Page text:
In most cases, bankruptcy lowers your credit score. Here’s why and things you can do to tip it over when it’s unloaded.
Does Bankruptcy Create Bad Credit?
One of the reasons bankruptcy hurts your credit is that you don’t make payments like you normally would outside of an active bankruptcy. Payment history is the primary determinant of your credit score. Once you file for bankruptcy, you are saying that you cannot repay your loans as you originally agreed or that you can only pay a portion of what you owe your creditors in bankruptcy.
Another reason bankruptcy hurts your credit is because bankruptcy and attempting to erase your debts indicates to credit scoring models that you have not been able to manage the debt you have incurred. However, there are many reasons why a person may need to file for bankruptcy, such as sudden job loss, medical emergency, divorce, or other unforeseen life events. No matter what underlying reason (s) you decide to file for bankruptcy, it can always cause a lot of damage.
And, it should be seen as a last resort if you can’t pay off your debts.
The damage that occurs to your credit score after you file for bankruptcy depends on the state of your credit before you filed. If your credit score was not great before you filed, you may only see a modest drop in points. But if your credit score was in good shape, you may see your credit score drop more sharply.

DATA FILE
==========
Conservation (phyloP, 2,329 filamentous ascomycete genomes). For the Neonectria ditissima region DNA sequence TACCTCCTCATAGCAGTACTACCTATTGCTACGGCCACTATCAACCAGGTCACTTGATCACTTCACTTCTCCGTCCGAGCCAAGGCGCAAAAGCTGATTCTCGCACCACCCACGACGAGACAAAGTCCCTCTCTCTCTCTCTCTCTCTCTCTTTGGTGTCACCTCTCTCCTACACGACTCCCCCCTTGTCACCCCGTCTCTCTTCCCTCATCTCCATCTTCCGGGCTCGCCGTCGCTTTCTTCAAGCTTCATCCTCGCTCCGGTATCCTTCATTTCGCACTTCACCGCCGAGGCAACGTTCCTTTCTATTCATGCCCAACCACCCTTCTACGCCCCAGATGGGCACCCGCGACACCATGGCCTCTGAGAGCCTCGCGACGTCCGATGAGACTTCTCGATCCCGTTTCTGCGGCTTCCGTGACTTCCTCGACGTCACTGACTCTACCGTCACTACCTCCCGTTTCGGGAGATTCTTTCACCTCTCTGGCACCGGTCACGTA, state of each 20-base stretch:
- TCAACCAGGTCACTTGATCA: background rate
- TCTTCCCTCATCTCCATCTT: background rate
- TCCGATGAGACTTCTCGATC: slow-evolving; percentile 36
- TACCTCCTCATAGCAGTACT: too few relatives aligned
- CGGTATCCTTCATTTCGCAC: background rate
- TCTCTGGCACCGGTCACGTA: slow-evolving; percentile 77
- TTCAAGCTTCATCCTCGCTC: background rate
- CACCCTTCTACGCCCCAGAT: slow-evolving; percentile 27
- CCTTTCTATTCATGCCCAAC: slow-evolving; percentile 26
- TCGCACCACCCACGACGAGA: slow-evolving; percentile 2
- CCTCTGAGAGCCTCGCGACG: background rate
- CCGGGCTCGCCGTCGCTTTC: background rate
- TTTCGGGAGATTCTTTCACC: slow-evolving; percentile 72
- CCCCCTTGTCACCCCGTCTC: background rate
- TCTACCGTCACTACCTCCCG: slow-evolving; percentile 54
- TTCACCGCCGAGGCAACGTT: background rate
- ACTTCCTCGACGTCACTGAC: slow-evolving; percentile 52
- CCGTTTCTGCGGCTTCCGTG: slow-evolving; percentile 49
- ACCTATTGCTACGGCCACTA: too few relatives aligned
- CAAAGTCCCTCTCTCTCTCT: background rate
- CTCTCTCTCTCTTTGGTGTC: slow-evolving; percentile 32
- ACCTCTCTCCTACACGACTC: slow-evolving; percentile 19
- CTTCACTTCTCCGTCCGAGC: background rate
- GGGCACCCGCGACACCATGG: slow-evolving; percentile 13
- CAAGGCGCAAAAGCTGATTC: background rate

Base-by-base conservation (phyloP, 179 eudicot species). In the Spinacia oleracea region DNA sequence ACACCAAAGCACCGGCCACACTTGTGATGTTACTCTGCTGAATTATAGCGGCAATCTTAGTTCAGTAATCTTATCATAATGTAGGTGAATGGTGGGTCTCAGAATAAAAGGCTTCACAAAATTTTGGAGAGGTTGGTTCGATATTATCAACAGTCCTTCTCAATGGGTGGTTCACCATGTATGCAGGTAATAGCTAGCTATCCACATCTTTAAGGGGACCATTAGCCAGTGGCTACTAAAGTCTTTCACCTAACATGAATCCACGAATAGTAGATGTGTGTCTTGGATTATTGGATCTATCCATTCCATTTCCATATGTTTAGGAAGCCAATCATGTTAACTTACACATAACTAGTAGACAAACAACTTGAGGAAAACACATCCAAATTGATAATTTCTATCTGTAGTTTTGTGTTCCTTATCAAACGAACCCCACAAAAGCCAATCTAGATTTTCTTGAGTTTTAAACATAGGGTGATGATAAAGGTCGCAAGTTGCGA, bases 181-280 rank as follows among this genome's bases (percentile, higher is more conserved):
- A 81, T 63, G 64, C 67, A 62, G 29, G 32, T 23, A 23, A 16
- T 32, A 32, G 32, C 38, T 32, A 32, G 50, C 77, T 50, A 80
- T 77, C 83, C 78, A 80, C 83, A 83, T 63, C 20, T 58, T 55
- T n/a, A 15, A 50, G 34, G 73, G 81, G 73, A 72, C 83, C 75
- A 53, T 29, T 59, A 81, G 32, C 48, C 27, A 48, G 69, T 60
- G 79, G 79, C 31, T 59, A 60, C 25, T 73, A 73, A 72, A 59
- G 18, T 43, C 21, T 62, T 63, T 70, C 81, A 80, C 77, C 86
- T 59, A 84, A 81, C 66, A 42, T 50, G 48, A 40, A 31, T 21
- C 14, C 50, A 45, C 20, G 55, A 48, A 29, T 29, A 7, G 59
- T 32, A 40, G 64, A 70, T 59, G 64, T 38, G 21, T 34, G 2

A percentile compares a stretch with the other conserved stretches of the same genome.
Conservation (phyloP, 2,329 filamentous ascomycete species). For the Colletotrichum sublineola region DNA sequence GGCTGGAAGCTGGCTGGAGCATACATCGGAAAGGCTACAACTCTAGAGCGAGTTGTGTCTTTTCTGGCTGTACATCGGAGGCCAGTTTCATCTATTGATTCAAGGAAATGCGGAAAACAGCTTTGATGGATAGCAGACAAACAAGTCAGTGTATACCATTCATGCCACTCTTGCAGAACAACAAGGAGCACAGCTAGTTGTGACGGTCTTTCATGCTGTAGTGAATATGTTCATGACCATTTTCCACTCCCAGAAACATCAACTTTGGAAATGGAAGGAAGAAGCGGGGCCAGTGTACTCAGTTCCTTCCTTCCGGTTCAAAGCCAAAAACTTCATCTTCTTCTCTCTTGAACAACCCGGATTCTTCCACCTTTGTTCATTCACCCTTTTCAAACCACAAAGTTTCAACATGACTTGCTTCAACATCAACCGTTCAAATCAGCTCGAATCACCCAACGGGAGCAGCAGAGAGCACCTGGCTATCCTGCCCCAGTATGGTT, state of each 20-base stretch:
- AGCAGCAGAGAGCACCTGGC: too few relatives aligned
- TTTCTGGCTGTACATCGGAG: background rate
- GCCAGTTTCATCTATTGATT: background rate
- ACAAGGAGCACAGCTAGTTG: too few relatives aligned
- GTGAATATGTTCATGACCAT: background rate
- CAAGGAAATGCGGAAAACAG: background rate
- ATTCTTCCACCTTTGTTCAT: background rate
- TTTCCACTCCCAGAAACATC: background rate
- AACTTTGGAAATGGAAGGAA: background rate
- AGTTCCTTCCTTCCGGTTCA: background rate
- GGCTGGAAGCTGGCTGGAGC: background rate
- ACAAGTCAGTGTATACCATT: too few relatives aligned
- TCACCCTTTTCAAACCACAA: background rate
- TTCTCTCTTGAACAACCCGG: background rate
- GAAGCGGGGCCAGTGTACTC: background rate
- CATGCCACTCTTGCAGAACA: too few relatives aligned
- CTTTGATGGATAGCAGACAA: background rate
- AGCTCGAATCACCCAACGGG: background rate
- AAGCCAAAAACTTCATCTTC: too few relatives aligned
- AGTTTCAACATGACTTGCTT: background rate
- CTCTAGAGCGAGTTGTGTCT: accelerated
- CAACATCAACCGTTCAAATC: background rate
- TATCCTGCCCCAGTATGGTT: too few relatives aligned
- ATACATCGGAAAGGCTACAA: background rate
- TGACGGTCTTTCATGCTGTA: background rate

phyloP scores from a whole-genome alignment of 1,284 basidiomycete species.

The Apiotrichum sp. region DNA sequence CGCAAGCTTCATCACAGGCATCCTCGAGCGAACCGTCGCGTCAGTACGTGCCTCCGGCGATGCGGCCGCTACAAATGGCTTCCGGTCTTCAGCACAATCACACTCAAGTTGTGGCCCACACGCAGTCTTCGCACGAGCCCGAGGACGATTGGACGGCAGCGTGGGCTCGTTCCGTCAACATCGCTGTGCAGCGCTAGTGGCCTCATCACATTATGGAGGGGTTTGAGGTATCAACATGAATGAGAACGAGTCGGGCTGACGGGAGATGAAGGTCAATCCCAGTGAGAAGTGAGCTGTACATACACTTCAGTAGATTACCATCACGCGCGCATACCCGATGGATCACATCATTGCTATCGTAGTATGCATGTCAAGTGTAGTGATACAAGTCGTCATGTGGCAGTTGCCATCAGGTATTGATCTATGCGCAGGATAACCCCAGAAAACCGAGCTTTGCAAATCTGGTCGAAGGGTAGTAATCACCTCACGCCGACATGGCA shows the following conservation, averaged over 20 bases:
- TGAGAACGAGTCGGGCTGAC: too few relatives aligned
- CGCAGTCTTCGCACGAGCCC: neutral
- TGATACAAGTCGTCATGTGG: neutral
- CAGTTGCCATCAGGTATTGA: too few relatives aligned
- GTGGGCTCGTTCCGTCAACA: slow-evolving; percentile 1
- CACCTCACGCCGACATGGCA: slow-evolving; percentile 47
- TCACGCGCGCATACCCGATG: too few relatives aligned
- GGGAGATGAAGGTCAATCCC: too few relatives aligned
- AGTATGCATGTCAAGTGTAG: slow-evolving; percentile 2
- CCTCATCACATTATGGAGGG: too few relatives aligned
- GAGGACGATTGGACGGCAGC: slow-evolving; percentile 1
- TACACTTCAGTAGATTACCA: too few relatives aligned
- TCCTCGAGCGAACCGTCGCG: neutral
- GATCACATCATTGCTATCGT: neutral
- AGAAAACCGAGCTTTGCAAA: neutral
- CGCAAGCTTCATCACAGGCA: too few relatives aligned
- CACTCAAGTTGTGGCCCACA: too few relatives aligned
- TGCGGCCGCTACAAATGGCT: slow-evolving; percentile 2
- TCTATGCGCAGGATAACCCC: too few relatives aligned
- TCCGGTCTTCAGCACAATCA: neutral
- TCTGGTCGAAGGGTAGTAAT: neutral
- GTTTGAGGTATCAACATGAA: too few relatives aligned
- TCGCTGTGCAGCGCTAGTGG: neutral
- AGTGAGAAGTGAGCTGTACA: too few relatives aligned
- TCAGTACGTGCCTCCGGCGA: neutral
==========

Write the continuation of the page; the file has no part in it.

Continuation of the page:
Effects on your credit: Chapter 7 vs Chapter 13
Most widely used credit rating company FICO says whether you qualify for chapter 7 or chapter 13, the impact on your credit score is the same.
However, Chapter 7 stays on your credit reports for longer – typically up to ten years from the date of filing. It is a short process and you are only in active bankruptcy for a few months until it is discharged if you are successful.
Chapter 13, on the other hand, stays on your credit reports for up to seven years from the date you file, and you’re in active bankruptcy for three or five years. Chapter 13 is a repayment bankruptcy, so you work with your trustee on a payment plan to pay off as much of your debt as you can. Once you’re done with Chapter 13, you only have a few more years to report it on your credit reports.